No matter what the mainstream audience says, Evidence believes his own hype and success. He is not starving, both in the literal sense and within his career goals. The two of these MCs are complacent with their niche in hip hop but strive to dominate it relentlessly.

The instrumental includes a looped sample of “Sister Emilyne” by Dernis Roussos (1976) in addition to “I Can’t Wake Up” KRS-One. By far my favorite production on the EP, The Alchemist laid the essential groundwork for this filthy cut.

3. “Professor F” (Prod. The Alchemist)
Fashawn takes on the persona of Professor F, teaching the new MCs how real rap sounds.

His word play and flow complement each other perfectly in this braggadocio.

“What you make in a month, he’s counting in a week // Never saw defeat like I was born obese”

Fashawn likes to remind whack ass MCs that he makes over four times as much money as them and still keeps it G. In addition, his word play is on point when he claims that he has never lost nor seen defeat, much like an overweight person who cannot see their own feet.

The Alchemist created a loud boom bap feeling drum bass coupled with a background electro sample of “ESG” by UFO. He ends the song with a sample of DMX speaking about the lord and savior.

4. “Amen” (Prod. The Alchemist)
“Eyes dilated off a high that’s medical // I rise to the occasion, arrive with something Asian”

Drunk, high and tired, Fashawn can still bone any actress and destroy your demo. He is portraying that even at his lowest competitive levels, he still shits on your lyricism day in and day out. The double entendre that his eyes are like those of Asian descent due to his high, in addition to arriving to the occasion with a beautiful Asian woman, portraying his raw game.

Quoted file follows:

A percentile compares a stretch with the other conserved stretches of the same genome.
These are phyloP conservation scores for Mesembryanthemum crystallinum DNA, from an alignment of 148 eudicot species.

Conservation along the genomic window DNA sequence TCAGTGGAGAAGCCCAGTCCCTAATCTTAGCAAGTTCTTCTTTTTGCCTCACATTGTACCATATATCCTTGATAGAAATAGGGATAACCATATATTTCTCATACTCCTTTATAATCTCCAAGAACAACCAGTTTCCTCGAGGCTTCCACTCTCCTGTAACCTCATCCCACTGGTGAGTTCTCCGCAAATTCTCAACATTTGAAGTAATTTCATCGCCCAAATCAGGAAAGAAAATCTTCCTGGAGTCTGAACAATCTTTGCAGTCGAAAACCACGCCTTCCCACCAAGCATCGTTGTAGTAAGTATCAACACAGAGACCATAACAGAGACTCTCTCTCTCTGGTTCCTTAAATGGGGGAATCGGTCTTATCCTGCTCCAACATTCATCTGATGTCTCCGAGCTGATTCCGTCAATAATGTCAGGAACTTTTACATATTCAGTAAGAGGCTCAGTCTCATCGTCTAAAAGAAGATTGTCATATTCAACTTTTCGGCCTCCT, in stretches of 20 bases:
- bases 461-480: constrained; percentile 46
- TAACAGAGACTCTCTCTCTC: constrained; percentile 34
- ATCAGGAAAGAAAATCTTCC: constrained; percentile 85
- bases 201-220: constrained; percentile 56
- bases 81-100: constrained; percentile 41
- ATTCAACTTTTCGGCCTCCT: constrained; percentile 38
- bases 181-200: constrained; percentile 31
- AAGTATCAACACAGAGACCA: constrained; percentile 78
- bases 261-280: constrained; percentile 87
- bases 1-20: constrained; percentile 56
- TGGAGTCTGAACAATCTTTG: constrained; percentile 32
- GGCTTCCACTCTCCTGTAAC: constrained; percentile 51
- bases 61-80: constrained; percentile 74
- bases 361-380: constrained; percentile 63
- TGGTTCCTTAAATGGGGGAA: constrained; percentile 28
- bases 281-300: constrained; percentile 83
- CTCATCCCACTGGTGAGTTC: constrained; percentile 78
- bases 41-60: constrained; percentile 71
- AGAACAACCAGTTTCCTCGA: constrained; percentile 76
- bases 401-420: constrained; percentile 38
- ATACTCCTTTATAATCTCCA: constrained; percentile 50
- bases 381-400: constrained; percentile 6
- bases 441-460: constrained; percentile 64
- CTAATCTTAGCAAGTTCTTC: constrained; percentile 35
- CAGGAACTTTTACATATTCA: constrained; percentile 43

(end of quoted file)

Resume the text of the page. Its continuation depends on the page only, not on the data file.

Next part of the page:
“Amen” is yet another braggadocio on this project, but it has a different feeling than the previous ones. The Alchemist’s instrumental is a piano, synth and guitar sample that elicits chill feelings and laid-back vibes. He lays out a beat that makes one want to sit back, blaze up and sway to.

5. “The Plantation” (Prod. The Alchemist)
“The Plantation” switches up lyrical content as Fashawn moves towards story-telling. He was at a predominantly black house party of his friend, Big Linky. He just got done having sex with a black woman with a weave when he came down and three white dudes with swastikas barged in the house. Feeling out-of-place but not scared, the Nazis strolled through the party searching for Linky because he had recently robbed a drug dealer friend of theirs. Without mercy, several more Nazis arrived and capped Linky to death with multiple shots. Fashawn escaped to the nearest gas station and began planning revenge for his homie.